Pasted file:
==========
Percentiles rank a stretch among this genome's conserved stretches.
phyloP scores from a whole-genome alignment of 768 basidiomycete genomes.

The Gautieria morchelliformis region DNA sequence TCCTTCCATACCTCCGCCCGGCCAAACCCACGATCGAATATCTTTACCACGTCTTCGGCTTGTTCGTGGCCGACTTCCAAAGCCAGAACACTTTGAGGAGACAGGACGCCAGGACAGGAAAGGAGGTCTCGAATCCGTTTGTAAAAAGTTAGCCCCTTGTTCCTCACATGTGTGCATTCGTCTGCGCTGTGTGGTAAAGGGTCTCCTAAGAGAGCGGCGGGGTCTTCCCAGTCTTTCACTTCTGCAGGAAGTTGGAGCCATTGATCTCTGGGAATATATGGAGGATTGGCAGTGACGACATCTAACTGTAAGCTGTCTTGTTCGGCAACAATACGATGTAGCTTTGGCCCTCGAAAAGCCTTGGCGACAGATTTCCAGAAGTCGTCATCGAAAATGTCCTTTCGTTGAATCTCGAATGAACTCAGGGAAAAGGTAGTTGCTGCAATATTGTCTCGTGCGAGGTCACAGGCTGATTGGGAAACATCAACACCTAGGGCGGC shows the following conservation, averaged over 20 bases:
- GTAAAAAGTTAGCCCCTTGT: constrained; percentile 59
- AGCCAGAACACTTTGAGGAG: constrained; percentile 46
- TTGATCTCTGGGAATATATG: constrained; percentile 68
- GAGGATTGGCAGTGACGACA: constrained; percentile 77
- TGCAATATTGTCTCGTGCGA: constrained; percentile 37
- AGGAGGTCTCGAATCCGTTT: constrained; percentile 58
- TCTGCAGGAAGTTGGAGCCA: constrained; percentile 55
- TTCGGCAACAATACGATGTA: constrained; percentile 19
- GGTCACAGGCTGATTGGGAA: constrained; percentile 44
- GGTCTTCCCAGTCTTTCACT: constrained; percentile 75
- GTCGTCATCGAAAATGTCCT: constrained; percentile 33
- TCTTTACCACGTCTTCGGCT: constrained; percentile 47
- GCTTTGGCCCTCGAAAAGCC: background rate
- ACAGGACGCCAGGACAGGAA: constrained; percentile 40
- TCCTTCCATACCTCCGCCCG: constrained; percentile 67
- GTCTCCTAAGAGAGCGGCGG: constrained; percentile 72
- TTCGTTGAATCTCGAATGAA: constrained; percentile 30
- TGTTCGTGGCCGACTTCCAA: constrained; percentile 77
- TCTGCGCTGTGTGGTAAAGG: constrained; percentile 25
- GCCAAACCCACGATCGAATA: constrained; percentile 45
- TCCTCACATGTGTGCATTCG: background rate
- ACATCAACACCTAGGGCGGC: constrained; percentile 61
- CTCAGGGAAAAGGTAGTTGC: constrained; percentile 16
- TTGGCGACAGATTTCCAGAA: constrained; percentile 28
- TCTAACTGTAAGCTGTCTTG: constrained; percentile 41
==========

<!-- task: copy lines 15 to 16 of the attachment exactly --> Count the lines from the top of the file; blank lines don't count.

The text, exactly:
- TCTTTACCACGTCTTCGGCT: constrained; percentile 47
- GCTTTGGCCCTCGAAAAGCC: background rate